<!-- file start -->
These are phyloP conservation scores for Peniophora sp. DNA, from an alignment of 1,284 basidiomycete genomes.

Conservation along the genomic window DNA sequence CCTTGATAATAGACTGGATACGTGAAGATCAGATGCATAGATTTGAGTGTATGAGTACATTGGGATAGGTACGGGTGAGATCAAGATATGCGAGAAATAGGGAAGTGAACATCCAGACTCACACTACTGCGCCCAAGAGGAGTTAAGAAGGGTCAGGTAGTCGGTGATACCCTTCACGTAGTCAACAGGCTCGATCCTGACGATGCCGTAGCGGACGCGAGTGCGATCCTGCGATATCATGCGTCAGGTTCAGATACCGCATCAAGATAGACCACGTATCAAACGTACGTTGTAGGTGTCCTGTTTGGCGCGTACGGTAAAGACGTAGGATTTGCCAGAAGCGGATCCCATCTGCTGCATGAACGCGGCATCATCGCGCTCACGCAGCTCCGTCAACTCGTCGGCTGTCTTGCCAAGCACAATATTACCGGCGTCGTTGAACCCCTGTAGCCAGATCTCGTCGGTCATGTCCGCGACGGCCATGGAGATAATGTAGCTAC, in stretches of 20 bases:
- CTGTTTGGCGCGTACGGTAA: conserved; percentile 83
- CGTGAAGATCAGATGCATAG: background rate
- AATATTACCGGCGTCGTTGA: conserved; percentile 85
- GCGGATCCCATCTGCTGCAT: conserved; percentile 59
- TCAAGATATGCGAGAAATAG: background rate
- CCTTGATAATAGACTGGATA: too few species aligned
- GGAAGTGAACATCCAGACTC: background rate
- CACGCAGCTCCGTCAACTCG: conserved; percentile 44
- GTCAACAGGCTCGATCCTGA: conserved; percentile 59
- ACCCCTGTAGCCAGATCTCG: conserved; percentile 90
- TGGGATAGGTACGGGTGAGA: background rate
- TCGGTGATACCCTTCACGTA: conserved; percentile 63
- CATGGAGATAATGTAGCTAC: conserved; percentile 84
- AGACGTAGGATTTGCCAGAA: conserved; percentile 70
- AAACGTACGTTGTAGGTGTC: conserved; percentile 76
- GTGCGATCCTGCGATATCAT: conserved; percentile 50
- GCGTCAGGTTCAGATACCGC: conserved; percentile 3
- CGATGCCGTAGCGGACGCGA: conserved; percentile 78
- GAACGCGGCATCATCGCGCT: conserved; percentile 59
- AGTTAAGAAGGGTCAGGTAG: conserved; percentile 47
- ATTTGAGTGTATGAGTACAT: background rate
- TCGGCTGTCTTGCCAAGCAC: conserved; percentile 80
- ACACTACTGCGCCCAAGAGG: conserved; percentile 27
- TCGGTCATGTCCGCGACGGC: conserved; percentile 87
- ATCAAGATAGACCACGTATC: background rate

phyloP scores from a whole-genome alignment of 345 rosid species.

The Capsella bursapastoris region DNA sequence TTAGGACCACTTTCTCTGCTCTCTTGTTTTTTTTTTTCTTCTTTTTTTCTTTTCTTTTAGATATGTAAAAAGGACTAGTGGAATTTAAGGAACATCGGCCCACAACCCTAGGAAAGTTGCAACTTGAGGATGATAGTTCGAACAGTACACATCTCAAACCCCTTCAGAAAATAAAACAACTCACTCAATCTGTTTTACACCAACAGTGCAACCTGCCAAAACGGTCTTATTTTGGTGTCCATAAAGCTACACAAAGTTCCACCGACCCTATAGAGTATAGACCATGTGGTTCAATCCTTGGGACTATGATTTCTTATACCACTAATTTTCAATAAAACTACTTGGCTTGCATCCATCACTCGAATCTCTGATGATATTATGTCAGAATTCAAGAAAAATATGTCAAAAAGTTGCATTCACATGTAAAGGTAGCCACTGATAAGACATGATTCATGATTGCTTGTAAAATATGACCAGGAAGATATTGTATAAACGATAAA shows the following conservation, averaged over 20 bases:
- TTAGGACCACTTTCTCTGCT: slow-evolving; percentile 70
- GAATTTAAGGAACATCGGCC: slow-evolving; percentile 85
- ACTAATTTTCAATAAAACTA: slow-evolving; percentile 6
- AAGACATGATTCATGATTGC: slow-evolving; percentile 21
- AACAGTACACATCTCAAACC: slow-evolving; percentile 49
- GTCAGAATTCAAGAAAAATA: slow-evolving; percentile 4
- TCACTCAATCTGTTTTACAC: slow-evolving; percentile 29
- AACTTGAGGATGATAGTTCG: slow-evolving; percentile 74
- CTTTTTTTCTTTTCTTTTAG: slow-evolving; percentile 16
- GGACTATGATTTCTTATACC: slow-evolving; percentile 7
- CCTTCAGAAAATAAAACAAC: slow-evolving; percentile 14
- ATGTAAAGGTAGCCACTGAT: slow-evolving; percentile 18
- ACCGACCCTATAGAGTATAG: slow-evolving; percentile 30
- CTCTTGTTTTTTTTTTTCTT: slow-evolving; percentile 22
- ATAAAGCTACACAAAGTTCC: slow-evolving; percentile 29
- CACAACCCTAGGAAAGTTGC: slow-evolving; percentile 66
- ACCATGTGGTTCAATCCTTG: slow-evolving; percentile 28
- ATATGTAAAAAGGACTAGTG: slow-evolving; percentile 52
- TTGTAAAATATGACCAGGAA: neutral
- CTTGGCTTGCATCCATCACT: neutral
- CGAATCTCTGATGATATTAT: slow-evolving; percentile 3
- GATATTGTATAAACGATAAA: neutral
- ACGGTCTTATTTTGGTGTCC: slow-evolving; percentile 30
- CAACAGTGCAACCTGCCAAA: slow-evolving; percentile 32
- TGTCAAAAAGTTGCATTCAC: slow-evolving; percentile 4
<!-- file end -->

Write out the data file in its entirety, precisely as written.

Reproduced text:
These are phyloP conservation scores for Peniophora sp. DNA, from an alignment of 1,284 basidiomycete genomes.

Conservation along the genomic window DNA sequence CCTTGATAATAGACTGGATACGTGAAGATCAGATGCATAGATTTGAGTGTATGAGTACATTGGGATAGGTACGGGTGAGATCAAGATATGCGAGAAATAGGGAAGTGAACATCCAGACTCACACTACTGCGCCCAAGAGGAGTTAAGAAGGGTCAGGTAGTCGGTGATACCCTTCACGTAGTCAACAGGCTCGATCCTGACGATGCCGTAGCGGACGCGAGTGCGATCCTGCGATATCATGCGTCAGGTTCAGATACCGCATCAAGATAGACCACGTATCAAACGTACGTTGTAGGTGTCCTGTTTGGCGCGTACGGTAAAGACGTAGGATTTGCCAGAAGCGGATCCCATCTGCTGCATGAACGCGGCATCATCGCGCTCACGCAGCTCCGTCAACTCGTCGGCTGTCTTGCCAAGCACAATATTACCGGCGTCGTTGAACCCCTGTAGCCAGATCTCGTCGGTCATGTCCGCGACGGCCATGGAGATAATGTAGCTAC, in stretches of 20 bases:
- CTGTTTGGCGCGTACGGTAA: conserved; percentile 83
- CGTGAAGATCAGATGCATAG: background rate
- AATATTACCGGCGTCGTTGA: conserved; percentile 85
- GCGGATCCCATCTGCTGCAT: conserved; percentile 59
- TCAAGATATGCGAGAAATAG: background rate
- CCTTGATAATAGACTGGATA: too few species aligned
- GGAAGTGAACATCCAGACTC: background rate
- CACGCAGCTCCGTCAACTCG: conserved; percentile 44
- GTCAACAGGCTCGATCCTGA: conserved; percentile 59
- ACCCCTGTAGCCAGATCTCG: conserved; percentile 90
- TGGGATAGGTACGGGTGAGA: background rate
- TCGGTGATACCCTTCACGTA: conserved; percentile 63
- CATGGAGATAATGTAGCTAC: conserved; percentile 84
- AGACGTAGGATTTGCCAGAA: conserved; percentile 70
- AAACGTACGTTGTAGGTGTC: conserved; percentile 76
- GTGCGATCCTGCGATATCAT: conserved; percentile 50
- GCGTCAGGTTCAGATACCGC: conserved; percentile 3
- CGATGCCGTAGCGGACGCGA: conserved; percentile 78
- GAACGCGGCATCATCGCGCT: conserved; percentile 59
- AGTTAAGAAGGGTCAGGTAG: conserved; percentile 47
- ATTTGAGTGTATGAGTACAT: background rate
- TCGGCTGTCTTGCCAAGCAC: conserved; percentile 80
- ACACTACTGCGCCCAAGAGG: conserved; percentile 27
- TCGGTCATGTCCGCGACGGC: conserved; percentile 87
- ATCAAGATAGACCACGTATC: background rate

phyloP scores from a whole-genome alignment of 345 rosid species.

The Capsella bursapastoris region DNA sequence TTAGGACCACTTTCTCTGCTCTCTTGTTTTTTTTTTTCTTCTTTTTTTCTTTTCTTTTAGATATGTAAAAAGGACTAGTGGAATTTAAGGAACATCGGCCCACAACCCTAGGAAAGTTGCAACTTGAGGATGATAGTTCGAACAGTACACATCTCAAACCCCTTCAGAAAATAAAACAACTCACTCAATCTGTTTTACACCAACAGTGCAACCTGCCAAAACGGTCTTATTTTGGTGTCCATAAAGCTACACAAAGTTCCACCGACCCTATAGAGTATAGACCATGTGGTTCAATCCTTGGGACTATGATTTCTTATACCACTAATTTTCAATAAAACTACTTGGCTTGCATCCATCACTCGAATCTCTGATGATATTATGTCAGAATTCAAGAAAAATATGTCAAAAAGTTGCATTCACATGTAAAGGTAGCCACTGATAAGACATGATTCATGATTGCTTGTAAAATATGACCAGGAAGATATTGTATAAACGATAAA shows the following conservation, averaged over 20 bases:
- TTAGGACCACTTTCTCTGCT: slow-evolving; percentile 70
- GAATTTAAGGAACATCGGCC: slow-evolving; percentile 85
- ACTAATTTTCAATAAAACTA: slow-evolving; percentile 6
- AAGACATGATTCATGATTGC: slow-evolving; percentile 21
- AACAGTACACATCTCAAACC: slow-evolving; percentile 49
- GTCAGAATTCAAGAAAAATA: slow-evolving; percentile 4
- TCACTCAATCTGTTTTACAC: slow-evolving; percentile 29
- AACTTGAGGATGATAGTTCG: slow-evolving; percentile 74
- CTTTTTTTCTTTTCTTTTAG: slow-evolving; percentile 16
- GGACTATGATTTCTTATACC: slow-evolving; percentile 7
- CCTTCAGAAAATAAAACAAC: slow-evolving; percentile 14
- ATGTAAAGGTAGCCACTGAT: slow-evolving; percentile 18
- ACCGACCCTATAGAGTATAG: slow-evolving; percentile 30
- CTCTTGTTTTTTTTTTTCTT: slow-evolving; percentile 22
- ATAAAGCTACACAAAGTTCC: slow-evolving; percentile 29
- CACAACCCTAGGAAAGTTGC: slow-evolving; percentile 66
- ACCATGTGGTTCAATCCTTG: slow-evolving; percentile 28
- ATATGTAAAAAGGACTAGTG: slow-evolving; percentile 52
- TTGTAAAATATGACCAGGAA: neutral
- CTTGGCTTGCATCCATCACT: neutral
- CGAATCTCTGATGATATTAT: slow-evolving; percentile 3
- GATATTGTATAAACGATAAA: neutral
- ACGGTCTTATTTTGGTGTCC: slow-evolving; percentile 30
- CAACAGTGCAACCTGCCAAA: slow-evolving; percentile 32
- TGTCAAAAAGTTGCATTCAC: slow-evolving; percentile 4